Newspaper publishers are whining to the Senate and anywhere else someone will listen about how the Internet hasn’t provided and can’t provide a sustainable business model for journalism. But it has. ISPs are happily selling Internet access to those of us who want to see what’s on the Web, as well as get our e-mail and instant messages and share pirated movies.

The newspapers are mostly giving away their journalism — to the ISPs — and that seems like an issue between the newspapers and the ISPs, not between the newspapers and us.

But the newspapers have pretty much always given away the journalism. Back when you paid a quarter for your daily paper, you were buying the thing, the hunk of paper with ink marks on it, maybe a rubber band. You’re still buying the thing now, the Internet service.

The newspapers got boxed out of the thing-selling business is what happened. Tough break, but maybe they should have been thinking about how to use this new medium rather than spending years attacking it as nothing more than a lair for pedophiles and basement-dwelling freaks.

I don’t think it’s “20/20 hindsight” to place blame on the editorial side. The point of the piece was that I saw it coming, and I was a nobody with almost no experience. I agree the failure is probably just as great on the ad side. I just didn’t see it firsthand, so I don’t have much to say about it.

To answer TVErik, papers wouldn’t necessarily have invented Craigslist, sure. Craigslist is a nonprofit. Why would papers invent something that makes no money to replace something that does? But newspapers could have invented something. If they’d come up with a version of classified advertising that wasn’t free but was significantly cheaper and better than the old print model, there might not have been the demand that led to Craigslist being invented.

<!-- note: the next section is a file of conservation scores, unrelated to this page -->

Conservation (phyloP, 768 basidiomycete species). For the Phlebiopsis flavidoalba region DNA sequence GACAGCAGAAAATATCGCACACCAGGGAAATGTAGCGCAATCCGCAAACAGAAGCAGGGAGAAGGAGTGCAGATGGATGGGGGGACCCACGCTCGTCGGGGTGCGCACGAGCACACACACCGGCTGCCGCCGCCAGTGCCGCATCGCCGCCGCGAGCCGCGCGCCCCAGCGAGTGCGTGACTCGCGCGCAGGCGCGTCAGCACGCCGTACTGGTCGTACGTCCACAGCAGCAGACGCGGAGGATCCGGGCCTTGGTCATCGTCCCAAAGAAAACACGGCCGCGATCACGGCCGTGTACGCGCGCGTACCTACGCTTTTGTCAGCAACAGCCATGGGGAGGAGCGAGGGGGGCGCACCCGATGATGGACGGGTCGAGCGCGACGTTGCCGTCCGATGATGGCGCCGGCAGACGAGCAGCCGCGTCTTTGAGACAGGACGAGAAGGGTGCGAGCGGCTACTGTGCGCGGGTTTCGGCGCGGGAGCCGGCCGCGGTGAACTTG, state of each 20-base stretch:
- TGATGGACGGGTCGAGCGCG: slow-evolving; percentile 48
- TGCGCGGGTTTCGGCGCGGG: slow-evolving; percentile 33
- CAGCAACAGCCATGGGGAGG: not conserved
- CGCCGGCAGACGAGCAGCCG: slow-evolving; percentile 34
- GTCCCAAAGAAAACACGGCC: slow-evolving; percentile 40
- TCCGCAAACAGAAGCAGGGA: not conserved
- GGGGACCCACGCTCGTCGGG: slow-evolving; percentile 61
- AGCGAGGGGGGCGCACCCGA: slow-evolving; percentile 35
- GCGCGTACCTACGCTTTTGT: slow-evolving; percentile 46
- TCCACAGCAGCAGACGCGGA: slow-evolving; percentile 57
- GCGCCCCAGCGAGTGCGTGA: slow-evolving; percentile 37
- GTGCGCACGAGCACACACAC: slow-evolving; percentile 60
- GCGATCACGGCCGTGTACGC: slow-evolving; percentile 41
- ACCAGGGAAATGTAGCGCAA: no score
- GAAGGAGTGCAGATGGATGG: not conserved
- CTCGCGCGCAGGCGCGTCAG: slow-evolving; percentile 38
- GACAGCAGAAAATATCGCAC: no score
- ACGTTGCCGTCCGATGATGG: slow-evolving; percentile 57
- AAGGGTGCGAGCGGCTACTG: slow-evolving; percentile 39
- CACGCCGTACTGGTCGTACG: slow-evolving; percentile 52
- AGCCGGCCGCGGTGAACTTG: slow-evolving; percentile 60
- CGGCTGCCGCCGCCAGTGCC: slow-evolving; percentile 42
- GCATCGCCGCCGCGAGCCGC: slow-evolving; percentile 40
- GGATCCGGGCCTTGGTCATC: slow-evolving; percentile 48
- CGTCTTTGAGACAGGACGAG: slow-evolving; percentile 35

Then again, Craigslist might have happened anyway. I don’t know. We’ll never know what would have happened in the last 15 years if newspapers had been smart, will we?

1 thought on “Online content isn’t free”

  1. How do you feel about net neutrality? Do you think a system where the newspapers are charging the ISPs could work with neutral broadband networks?

    I also know nothing about the ISP business, but I’ve thought about this before. Back when people were getting online through Prodigy, should the New York Times have made some kind of deal where you could only read the New York Times online if you were connecting through Prodigy?

    And could something like this work in 2009? Could my employer, AOL, make my writing available only to people who used AOL to log onto the Internet? Or could a blogger who, unlike me, is actually popular enough to get some readers to change their ISPs (I dunno, Perez Hilton?) sign an exclusive deal with Verizon so that the only way to read his site was if you were getting online through Verizon?

    I’m not sure how the technology would work and I’m not sure if it’s legal, but it’s an interesting idea.